An anecdote would work well here – perhaps a scandalous tidbit about some poor white sap I know who got screwed by affirmative action. But I don’t have one. Which might surprise some of you, since just about everyone seems to know someone who lost their place at some school to some black dude from Detroit.

In fact, if Jennifer Gratz had an admissions point for every time I’ve heard this story, she’d have been accepted to the University several thousand times by now.

Herein lies my problem with affirmative action’s opponents. They don’t seem to fully appreciate the depth of this country’s race problems. And by arguing about the (exaggerated) extent to which whites are harmed by affirmative action policies, they obscure years of racism – both of the institutionalized and subtle nature – that has disadvantaged scores of American minorities. If dark-skinned Americans are not handicapped by economic inequalities, they still encounter discrimination from potential employers, shopkeepers, renters.

We have done very little to ameliorate this situation. In fact, we have often done just the opposite. There are the obvious examples -slavery and Jim Crow. But even after those years were long past, whites actively resisted integration efforts wherever possible.

In the 1970s, for example, suburban whites threw a hissy-fit when judges tried to bus black children into their neighborhoods. And Atlanta only integrated its public schools 32 years ago. Opponents of integration measures may have calmed down nowadays, but they’re still just as adamant, if more civil.

Three decades of school integration does not hundreds of years of resistance erase and we should stop pretending that it has. Segregation, woefully-underfunded inner-city schools and racial prejudice still characterize minority lives in this country, and they will continue to do so until we address them.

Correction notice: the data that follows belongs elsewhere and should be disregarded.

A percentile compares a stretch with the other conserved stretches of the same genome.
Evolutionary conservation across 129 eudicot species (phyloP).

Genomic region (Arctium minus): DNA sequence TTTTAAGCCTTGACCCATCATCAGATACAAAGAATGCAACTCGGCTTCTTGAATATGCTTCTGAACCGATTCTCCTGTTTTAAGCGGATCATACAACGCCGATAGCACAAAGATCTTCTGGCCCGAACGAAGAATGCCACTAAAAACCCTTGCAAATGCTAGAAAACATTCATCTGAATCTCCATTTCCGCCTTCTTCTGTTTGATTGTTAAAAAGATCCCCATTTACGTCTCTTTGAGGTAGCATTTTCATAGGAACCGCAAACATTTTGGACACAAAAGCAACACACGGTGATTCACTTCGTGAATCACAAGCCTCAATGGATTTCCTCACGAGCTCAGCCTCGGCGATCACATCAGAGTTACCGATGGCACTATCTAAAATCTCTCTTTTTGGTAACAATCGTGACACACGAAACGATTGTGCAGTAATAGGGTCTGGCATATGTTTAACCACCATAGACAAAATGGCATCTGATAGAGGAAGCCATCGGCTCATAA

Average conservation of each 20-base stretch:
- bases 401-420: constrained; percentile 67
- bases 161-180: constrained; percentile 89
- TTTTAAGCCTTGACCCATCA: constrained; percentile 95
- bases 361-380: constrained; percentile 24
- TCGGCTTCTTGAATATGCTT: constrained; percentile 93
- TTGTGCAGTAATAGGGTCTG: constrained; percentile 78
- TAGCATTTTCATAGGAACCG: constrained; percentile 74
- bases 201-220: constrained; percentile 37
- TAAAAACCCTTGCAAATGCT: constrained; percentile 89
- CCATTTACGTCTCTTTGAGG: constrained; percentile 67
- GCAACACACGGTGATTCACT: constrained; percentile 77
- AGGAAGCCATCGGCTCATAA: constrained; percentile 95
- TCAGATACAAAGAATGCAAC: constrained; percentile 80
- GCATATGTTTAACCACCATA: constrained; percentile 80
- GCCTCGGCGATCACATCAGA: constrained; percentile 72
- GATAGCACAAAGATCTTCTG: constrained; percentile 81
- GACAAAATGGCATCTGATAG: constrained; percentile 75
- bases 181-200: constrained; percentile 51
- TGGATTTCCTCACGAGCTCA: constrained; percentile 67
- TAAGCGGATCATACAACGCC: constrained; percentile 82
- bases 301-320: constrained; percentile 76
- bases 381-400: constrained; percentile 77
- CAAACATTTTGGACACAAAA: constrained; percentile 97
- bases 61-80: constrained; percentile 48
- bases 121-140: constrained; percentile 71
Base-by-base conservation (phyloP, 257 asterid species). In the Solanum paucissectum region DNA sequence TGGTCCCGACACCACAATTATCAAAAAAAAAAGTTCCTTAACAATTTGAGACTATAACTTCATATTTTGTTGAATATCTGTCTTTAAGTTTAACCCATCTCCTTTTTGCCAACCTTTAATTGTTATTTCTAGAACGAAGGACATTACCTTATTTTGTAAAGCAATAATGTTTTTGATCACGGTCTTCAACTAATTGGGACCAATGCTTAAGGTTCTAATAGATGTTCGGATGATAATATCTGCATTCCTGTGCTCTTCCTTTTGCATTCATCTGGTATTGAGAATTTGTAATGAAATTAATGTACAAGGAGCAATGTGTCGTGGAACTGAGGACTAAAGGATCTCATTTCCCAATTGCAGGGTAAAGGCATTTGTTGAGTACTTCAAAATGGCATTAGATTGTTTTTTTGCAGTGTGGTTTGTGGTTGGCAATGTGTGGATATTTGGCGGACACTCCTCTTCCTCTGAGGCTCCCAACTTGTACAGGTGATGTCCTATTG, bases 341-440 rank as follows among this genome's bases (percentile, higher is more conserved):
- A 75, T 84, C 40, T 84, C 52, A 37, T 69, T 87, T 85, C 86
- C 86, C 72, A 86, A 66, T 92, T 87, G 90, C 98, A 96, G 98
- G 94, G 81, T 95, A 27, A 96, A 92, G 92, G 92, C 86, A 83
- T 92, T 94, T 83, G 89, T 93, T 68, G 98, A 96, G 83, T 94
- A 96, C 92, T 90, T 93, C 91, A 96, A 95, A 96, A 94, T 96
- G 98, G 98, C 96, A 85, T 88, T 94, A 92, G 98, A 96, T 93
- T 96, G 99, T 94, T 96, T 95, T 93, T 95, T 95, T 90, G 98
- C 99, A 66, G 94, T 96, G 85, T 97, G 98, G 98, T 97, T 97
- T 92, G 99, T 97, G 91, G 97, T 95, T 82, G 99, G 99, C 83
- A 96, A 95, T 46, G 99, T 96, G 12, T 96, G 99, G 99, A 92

In the meantime, we need to create opportunities where there are none. Affirmative action does exactly that. It allows minorities who have attended inadequate primary and secondary schools to get into and benefit from schools like the University. Most of all, it gives people who face discrimination because of their skin color an opportunity to take advantage of the resources the rest us too often assume we have earned the exclusive right to use.

What especially puzzles me about the affirmative action debate is the extent to which whites appear to be ignoring minority voices/opinions. From the Bush administration to this campus, minorities overwhelmingly support affirmative action, yet most whites don’t. You’d think minorities’ opinions on affirmative action would hold a bit more weight. (You’d be wrong, though.)

So, what exactly are we thinking? Are minorities just a bunch of freeloaders intent on securing free passes to college? Or do they, perhaps, happen to have an insider’s view of what it’s like to be dark-skinned in this country? I’d say the last one, but I’m just guessing.

Why do we continue to articulate this debate in individual terms when it’s about addressing a problem for which we are all collectively culpable? Of course I never enslaved anyone, never moved an entire factory away from a center city to the suburbs. Most whites have not individually decimated the tax bases of minority communities.

But, because of my white skin, I have benefitted from the structures that years of racism have wrought. And more significantly, dark-skinned Americans have been disadvantaged by the exact same forces that have provided me these benefits.

We should be addressing the disparities, especially in primary and secondary education and by attacking the segregation that breeds them. But just because these solutions cast a wider net does not mean that we should abandon affirmative action.

When blacks continue to receive the poorest education and the lowest pay. When racism continues to haunt our private selves, and when we continue to live in a society so segregated that white children can go years without coming into contact with black children, it is absolutely imperative that we find ways to give minorities the same opportunities as whites. Doing so requires that we sacrifice collectively.

Honkala can be reached at jhonkala@umich.edu.

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